The CDC recently announced that for the first time in nearly 40 years, the U.S. is experiencing an increase in the amount of preschoolers with dental caries after seeing decades of declining numbers. So far, this sudden reversal is being reported across various income levels, with a typical yet astounding incidence rate of up to 6-10 caries per individual. Dr. Burton Edelstein—president of the Children’s Dental Health Project and Professor of Dentistry at Columbia University—concluded that the following percentages of two- to five-year-old children have caries that are “visually evident” to the naked eye (without the use of an X-ray):
Out of all those children, an alarming 79% of them have not received any kind of treatment. The belief is that the rise in occurrence is from an amplified consumption of sugary, acidic beverages—such as energy or sports drinks. Another concern is the fact that most kids do not learn how to change their bad habits while they’re still young, and therefore grow up to repeat the same patterns and continue experiencing the effects of decay.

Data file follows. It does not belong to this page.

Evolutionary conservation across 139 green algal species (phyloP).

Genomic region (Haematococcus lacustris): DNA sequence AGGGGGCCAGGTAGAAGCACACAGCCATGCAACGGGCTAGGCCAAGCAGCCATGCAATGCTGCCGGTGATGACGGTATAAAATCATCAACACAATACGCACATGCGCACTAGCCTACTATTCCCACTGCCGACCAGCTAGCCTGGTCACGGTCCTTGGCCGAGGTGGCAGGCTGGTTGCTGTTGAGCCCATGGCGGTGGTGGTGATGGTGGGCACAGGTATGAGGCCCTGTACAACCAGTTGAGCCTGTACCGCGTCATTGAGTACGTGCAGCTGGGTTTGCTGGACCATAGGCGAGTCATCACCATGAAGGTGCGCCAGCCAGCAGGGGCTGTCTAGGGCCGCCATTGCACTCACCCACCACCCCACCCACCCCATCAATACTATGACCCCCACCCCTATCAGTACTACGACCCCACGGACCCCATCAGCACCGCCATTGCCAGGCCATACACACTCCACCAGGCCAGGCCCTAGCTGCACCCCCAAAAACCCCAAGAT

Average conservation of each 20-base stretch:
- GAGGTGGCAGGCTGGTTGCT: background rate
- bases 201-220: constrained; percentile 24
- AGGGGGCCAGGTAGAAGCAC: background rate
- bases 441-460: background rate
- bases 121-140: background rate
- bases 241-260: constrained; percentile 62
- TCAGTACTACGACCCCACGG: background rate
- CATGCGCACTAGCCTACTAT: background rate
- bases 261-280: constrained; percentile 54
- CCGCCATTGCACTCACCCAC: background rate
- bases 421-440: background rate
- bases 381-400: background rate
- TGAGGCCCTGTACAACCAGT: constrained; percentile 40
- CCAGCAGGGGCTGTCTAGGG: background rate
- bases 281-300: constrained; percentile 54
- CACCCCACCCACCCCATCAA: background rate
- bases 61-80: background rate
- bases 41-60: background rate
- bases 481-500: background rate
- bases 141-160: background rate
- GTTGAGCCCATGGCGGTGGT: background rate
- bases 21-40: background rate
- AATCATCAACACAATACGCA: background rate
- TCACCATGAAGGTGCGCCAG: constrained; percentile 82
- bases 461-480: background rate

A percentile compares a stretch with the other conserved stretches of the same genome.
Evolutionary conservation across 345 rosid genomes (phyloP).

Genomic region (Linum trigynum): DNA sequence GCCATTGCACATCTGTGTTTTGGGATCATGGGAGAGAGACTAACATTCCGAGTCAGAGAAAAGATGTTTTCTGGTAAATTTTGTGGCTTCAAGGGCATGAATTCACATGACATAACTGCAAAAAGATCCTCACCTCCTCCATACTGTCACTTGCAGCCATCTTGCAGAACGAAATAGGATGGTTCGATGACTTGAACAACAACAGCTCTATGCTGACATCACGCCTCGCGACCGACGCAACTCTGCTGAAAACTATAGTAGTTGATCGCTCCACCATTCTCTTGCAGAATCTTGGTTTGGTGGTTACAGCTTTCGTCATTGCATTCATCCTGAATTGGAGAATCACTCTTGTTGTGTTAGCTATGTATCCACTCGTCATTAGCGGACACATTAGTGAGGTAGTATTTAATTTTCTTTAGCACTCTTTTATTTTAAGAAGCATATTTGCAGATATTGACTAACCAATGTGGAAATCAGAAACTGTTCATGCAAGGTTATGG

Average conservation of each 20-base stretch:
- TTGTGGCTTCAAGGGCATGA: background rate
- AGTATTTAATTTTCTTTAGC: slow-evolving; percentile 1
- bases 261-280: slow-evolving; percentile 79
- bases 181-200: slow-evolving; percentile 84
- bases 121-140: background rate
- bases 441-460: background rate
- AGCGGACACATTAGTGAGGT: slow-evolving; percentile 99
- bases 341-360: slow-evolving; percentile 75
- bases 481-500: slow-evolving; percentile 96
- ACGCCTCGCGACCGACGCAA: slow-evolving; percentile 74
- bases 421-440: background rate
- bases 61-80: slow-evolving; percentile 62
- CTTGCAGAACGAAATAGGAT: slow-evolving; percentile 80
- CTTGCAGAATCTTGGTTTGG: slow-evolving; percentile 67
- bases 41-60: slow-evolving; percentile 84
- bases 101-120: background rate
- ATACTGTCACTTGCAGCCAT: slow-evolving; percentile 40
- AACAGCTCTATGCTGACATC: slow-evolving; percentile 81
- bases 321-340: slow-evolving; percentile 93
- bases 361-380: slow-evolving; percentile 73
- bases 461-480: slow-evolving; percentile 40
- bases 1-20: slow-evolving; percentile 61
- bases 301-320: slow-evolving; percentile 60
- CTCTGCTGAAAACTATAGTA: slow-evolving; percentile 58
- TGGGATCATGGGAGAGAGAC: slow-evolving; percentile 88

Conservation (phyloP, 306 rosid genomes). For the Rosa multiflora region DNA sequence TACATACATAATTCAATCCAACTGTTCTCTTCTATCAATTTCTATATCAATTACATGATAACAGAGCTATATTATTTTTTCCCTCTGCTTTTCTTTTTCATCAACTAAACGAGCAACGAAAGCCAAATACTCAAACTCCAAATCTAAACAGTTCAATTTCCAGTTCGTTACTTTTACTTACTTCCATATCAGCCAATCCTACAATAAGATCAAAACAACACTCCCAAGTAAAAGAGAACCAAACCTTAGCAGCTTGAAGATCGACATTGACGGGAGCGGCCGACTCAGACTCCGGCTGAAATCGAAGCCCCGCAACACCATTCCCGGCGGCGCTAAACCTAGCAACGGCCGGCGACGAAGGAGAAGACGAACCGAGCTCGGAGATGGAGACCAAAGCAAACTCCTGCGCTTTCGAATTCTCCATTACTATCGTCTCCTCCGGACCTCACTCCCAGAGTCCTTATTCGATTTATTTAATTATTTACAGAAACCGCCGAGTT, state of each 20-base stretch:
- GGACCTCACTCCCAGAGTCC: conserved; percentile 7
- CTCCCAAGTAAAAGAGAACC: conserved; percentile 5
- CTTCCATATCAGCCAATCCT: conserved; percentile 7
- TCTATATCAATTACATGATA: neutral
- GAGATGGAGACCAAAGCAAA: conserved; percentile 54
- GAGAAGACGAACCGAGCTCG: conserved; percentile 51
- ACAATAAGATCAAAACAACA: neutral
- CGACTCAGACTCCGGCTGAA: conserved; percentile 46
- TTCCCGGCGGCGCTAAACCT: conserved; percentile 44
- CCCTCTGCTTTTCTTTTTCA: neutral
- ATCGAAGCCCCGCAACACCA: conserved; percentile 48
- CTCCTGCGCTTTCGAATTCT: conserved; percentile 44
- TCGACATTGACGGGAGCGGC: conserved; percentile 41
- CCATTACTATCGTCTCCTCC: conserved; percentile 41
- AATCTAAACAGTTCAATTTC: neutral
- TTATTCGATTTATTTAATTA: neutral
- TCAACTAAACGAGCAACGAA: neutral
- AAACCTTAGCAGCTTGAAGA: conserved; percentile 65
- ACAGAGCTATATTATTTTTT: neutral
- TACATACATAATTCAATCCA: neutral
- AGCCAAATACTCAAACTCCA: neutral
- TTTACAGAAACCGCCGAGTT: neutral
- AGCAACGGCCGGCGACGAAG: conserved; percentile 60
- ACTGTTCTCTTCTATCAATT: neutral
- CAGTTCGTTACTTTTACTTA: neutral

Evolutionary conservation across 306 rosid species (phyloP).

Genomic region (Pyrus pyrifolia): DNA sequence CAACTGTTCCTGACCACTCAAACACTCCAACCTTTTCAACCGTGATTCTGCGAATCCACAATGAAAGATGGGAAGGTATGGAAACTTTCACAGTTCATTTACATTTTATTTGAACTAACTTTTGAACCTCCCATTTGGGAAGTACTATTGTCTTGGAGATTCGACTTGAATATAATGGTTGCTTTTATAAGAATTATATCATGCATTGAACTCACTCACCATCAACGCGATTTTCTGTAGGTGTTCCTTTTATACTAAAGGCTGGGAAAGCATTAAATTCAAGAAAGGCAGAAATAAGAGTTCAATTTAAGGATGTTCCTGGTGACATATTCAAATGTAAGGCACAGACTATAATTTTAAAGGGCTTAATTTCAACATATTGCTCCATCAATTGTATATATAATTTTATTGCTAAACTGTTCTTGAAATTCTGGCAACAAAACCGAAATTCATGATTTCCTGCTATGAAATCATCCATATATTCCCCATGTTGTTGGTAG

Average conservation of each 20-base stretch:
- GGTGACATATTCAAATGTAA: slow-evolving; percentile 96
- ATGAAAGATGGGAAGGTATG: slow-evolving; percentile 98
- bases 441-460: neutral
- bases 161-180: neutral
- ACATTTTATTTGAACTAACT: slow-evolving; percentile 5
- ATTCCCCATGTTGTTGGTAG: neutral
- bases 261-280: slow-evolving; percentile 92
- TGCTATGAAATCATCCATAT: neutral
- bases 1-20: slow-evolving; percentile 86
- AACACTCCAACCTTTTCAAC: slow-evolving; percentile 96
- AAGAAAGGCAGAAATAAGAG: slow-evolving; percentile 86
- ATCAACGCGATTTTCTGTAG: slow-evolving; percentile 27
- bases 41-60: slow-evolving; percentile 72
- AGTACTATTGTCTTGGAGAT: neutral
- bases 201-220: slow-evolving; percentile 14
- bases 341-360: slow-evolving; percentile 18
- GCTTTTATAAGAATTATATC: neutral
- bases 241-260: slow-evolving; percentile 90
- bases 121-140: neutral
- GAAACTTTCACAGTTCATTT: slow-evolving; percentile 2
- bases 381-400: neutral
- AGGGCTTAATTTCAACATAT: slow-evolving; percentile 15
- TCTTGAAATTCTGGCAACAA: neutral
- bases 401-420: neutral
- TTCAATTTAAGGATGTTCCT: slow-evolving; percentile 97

Unfortunately, this segment of the population is not the only one to see a rising number of caries; teenagers as well as young adults are also reporting an overall growth, possibly because they are the least likely to have dental coverage, and are not always consistent at keeping up with their 6-month check-ups.
For more information on this topic, please visit the information listed on the CDC website at http://www.cdc.gov/nchs/ or read one of the original articles on this subject at http://ow.ly/cD2xU.
For CE articles relating to this topic, check out the following courses on managing oral health for pediatric and adolescent patients: